5. Working in Government
Much like CPA’s working at accounting firms or businesses, CPA’s in government may be responsible for auditing, financial reporting, and management accounting. CPA’s working in government positions can work at either a federal, state, or local level.
Working at a federal level, a CPA may be responsible for managing financial statement audits for government agencies and performing analysis on financial management issues. In other cases, a CPA’s skills may be needed for investigating white-collar crime.
State and Local Government
At a state and local level, CPA’s are needed to conduct financial, performance, or compliance audits of various kinds. Examples include financial analysis of a school district or the effectiveness of the workers’ compensation system. Similarly there are also often many jobs available for CPAs who specialize in taxation or forensics. In fact, there is even a federally-licensed accounting designation called the EA that allows for the license holder to represent taxes before the IRS.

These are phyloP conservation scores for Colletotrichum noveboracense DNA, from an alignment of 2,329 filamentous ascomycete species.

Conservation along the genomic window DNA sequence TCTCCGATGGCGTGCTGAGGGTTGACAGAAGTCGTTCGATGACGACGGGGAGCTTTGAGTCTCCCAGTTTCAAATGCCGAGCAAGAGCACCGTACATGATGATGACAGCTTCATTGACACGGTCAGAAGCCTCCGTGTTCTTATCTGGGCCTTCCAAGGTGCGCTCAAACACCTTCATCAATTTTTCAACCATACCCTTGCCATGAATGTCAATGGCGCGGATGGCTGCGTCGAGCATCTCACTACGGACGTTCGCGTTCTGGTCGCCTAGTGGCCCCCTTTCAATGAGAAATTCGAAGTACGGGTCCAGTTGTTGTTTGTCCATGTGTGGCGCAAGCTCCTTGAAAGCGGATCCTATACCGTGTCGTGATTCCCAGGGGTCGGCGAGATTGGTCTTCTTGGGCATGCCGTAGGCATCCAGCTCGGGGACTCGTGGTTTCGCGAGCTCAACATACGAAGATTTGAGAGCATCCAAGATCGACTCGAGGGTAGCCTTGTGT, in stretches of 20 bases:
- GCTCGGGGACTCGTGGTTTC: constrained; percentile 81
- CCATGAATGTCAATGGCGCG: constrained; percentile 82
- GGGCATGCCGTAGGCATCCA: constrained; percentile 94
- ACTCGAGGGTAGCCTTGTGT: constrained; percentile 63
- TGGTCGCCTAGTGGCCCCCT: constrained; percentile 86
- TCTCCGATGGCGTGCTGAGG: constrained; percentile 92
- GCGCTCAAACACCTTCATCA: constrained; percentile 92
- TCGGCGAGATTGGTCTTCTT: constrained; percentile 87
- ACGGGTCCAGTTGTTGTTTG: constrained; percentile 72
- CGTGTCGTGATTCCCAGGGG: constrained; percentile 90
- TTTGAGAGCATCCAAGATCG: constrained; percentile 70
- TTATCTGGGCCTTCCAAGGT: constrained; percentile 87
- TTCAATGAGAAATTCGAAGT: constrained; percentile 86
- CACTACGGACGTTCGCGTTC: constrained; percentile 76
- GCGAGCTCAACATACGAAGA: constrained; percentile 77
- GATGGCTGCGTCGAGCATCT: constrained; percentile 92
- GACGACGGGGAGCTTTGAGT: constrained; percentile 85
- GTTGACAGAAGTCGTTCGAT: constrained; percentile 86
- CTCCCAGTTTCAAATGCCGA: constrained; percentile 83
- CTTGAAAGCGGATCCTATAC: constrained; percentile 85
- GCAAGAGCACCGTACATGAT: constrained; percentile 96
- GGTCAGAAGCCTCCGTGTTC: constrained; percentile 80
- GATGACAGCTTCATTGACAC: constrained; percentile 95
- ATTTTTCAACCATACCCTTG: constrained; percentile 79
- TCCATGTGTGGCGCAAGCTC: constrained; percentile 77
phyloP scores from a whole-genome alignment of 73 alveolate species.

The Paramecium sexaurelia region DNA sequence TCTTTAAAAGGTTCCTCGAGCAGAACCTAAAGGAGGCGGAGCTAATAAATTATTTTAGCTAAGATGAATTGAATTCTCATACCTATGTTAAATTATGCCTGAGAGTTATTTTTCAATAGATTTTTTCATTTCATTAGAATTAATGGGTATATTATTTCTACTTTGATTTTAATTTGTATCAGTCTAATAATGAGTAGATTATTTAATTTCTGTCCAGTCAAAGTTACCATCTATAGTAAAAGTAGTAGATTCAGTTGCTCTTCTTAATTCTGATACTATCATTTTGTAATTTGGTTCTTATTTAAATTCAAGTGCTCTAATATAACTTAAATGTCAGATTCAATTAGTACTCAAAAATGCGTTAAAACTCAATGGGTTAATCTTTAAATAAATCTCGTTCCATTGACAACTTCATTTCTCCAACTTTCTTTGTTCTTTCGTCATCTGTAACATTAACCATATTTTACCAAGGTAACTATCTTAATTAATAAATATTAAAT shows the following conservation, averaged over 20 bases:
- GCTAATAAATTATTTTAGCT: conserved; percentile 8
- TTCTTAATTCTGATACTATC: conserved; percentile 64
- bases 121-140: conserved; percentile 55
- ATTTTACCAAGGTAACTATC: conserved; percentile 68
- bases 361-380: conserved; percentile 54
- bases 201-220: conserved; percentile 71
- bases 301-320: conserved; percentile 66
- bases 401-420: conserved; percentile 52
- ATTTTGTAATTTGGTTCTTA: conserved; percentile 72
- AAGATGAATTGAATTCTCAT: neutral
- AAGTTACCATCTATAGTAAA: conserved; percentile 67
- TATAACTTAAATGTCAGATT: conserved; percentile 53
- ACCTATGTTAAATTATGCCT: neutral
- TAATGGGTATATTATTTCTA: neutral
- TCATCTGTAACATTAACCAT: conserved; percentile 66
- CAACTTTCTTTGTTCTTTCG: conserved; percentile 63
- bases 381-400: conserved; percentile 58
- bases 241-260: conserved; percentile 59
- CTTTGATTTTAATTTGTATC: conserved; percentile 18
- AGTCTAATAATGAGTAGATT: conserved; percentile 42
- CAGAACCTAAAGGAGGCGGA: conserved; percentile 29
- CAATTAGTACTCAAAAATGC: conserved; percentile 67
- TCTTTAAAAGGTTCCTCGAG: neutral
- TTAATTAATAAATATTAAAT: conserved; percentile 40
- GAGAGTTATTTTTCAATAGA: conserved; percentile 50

6. Working for an NGO
CPA’s working for non-profit organizations help to make sure that the services offered by NGOs do not exceed revenues. Sometimes CPA’s work as staff members of NGOs, and other times they serve in an advisory capacity. Either way, CPA’s play an important role by helping the organization with tax issues, setting up internal control systems, budgeting resources, and preparing financial data for fund-raising.
7. Working in Education
There are plenty of diverse career opportunities for CPA’s in education. With their respected title, CPA’s can teach on a wide range of topics. These include auditing, financial accounting, tax, cost and managerial accounting, and professional ethics. In addition to teaching, CPA educators may conduct research or write books to expand the body of accounting theory. Many CPA educators also serve as business consultants or expert witnesses in litigation situations.